Articles in regional publications that pertain to a wide range of North Carolina-related topics.
for North Carolina Historical Review Vol. 2 Issue 2, April 1925
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Randolph Shotwell served time at three different Federal prisons during his lifetime and recorded his experiences at each. Captured during the Civil War in 1864 he was first confined at Point Lookout, Maryland, then was moved to Fort Delaware where he remained until the end of the war. In 1871 he was convicted on false evidence in the Ku Klux Conspiracy and sentenced to six years at the Federal Penitentiary in Albany, NY before being pardoned by President Grant after serving two years. An examination of his time at Point Lookout is presented in this first installment.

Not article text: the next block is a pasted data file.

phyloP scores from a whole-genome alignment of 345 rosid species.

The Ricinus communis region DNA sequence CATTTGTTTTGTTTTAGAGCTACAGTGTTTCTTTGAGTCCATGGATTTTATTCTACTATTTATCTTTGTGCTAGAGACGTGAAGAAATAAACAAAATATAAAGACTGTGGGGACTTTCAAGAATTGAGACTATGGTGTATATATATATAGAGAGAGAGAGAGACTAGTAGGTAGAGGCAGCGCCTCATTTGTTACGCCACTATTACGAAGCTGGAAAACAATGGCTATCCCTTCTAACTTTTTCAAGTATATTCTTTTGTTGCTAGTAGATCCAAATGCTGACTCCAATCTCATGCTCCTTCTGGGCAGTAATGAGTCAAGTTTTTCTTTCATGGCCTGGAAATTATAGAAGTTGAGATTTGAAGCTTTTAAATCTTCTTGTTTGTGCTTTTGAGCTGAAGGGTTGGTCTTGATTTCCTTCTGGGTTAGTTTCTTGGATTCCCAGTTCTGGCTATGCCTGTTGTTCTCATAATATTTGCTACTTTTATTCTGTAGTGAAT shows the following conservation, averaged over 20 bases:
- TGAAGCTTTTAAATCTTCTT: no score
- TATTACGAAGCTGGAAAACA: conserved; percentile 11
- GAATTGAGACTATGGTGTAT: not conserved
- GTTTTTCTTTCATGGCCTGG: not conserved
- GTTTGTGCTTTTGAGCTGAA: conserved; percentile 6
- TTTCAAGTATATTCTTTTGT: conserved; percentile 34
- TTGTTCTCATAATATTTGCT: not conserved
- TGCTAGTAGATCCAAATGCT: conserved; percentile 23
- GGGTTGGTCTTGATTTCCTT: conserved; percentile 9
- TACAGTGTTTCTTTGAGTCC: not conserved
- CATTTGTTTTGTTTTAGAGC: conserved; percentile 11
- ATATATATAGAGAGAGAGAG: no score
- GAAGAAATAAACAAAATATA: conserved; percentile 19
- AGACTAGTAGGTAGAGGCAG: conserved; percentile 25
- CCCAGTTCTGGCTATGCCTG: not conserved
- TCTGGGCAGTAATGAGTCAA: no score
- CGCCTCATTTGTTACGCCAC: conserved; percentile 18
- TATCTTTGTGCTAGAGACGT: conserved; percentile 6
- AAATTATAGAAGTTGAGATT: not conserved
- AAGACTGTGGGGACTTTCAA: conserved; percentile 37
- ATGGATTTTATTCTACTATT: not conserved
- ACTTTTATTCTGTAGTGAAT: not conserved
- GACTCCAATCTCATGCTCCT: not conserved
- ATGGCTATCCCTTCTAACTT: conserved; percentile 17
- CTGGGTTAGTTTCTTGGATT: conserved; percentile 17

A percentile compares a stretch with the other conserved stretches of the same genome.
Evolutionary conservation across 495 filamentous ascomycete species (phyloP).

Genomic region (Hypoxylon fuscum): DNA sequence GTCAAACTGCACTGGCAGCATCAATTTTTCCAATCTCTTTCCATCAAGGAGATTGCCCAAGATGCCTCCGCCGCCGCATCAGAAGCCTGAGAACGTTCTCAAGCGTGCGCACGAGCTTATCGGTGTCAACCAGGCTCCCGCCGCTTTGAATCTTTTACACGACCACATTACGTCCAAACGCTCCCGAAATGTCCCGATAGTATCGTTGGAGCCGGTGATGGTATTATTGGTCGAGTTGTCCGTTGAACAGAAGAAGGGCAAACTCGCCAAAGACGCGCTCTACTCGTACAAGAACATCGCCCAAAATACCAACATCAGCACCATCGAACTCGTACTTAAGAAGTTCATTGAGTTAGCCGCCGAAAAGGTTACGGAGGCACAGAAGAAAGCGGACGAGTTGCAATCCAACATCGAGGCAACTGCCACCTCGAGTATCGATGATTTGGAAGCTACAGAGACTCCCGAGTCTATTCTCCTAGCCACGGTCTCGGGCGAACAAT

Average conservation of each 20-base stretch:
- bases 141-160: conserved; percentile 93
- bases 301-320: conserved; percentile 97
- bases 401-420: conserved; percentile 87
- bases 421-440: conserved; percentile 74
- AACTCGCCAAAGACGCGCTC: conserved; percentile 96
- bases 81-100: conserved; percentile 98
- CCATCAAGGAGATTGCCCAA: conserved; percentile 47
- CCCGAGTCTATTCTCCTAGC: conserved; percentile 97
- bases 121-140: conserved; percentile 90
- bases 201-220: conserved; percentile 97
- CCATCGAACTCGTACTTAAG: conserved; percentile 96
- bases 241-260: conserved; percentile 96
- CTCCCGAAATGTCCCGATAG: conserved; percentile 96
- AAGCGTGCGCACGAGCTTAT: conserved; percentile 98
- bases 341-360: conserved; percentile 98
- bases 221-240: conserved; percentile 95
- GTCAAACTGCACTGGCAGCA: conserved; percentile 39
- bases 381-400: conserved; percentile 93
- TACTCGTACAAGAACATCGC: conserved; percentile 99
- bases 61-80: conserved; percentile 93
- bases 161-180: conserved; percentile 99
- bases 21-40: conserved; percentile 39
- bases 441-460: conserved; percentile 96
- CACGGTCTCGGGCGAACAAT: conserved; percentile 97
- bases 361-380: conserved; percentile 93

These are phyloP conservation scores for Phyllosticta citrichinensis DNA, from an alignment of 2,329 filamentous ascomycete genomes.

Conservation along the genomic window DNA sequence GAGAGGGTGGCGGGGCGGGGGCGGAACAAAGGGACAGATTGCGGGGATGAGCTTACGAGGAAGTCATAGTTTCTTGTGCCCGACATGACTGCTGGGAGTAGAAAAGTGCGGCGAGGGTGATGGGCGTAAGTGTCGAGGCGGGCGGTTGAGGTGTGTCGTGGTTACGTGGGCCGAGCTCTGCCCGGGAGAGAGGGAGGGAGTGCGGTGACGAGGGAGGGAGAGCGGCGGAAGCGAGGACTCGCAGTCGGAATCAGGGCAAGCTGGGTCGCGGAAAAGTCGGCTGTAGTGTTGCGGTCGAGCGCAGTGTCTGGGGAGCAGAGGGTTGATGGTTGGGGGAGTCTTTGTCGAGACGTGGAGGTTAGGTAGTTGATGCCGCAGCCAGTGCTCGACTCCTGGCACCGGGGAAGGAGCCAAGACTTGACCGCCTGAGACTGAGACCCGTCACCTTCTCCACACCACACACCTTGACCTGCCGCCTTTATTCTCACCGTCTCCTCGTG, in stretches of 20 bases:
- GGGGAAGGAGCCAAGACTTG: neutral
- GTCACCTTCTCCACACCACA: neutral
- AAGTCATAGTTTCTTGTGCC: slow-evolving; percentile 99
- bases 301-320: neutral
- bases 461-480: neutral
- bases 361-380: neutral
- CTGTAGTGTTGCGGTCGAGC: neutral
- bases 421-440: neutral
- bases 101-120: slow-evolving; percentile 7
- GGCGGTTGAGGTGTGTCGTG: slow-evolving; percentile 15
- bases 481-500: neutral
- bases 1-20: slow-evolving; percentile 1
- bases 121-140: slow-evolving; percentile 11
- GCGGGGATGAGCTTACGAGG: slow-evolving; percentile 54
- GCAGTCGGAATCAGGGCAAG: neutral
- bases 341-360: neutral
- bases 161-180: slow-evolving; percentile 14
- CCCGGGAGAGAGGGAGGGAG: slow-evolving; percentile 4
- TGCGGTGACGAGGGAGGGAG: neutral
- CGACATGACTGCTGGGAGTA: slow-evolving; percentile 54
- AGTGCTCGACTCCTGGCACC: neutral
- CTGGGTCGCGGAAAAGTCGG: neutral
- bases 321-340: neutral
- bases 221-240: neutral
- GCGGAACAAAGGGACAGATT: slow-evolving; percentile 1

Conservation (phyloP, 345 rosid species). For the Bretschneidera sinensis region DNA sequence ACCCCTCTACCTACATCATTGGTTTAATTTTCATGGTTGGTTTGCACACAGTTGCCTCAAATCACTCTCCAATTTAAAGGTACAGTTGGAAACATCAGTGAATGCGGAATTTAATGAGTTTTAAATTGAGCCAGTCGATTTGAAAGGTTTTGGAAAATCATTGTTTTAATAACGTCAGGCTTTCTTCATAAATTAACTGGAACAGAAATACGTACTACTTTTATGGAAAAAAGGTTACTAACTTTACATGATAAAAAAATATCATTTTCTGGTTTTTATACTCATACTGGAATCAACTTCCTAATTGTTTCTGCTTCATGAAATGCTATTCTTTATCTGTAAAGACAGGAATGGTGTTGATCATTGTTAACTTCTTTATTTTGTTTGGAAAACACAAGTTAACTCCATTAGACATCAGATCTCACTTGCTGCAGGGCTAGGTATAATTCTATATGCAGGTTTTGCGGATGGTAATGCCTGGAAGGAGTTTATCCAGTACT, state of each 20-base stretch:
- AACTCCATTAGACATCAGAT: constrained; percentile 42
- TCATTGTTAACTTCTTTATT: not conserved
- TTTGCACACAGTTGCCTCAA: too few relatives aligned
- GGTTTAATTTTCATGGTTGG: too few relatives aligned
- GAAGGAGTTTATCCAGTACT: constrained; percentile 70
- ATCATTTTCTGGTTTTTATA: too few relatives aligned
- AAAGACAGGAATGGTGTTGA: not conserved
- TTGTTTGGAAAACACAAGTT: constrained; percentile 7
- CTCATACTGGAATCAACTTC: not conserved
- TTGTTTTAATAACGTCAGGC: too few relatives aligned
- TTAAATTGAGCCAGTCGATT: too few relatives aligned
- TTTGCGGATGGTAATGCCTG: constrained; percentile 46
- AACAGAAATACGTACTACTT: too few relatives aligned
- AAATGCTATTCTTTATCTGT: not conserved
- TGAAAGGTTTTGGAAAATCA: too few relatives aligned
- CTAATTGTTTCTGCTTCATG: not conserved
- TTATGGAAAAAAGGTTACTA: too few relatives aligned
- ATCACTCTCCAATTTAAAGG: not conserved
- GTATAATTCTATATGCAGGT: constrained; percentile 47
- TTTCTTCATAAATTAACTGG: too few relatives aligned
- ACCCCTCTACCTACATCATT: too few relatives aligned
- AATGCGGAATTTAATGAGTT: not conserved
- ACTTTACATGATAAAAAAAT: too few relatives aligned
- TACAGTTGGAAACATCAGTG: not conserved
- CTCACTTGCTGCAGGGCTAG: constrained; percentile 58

William Borden was a shipbuilder from Rhode Island who relocated to Carteret County where he established a shipbuilding business on the Newport River. His \"Address to the Inhabitants of North Carolina,\" addresses issues of commercial conditions and trade and monetary policies in the colony. It includes a plan for sound currency and a criticism of the Assembly of 1744.
North Carolina farmers in the late 19th century had to overcome potential obstacles to their success including the credit system, the tariff system, price-controlling trusts, the railroads, and the American financial system. In response, agricultural organizations formed in 1887 inspired by Col. L.L. Polk's weekly paper, \"The Progressive Farmer.\" The largest organization was the Farmer's State Alliance of North Carolina.
Continued from: January 1925, Vol. 2(1), pp. 117-144, Part VI and the final installment of Colonel Pratt's war diary reprinted here. This section includes entries dated from October 18, 1918 - November 11, 1918.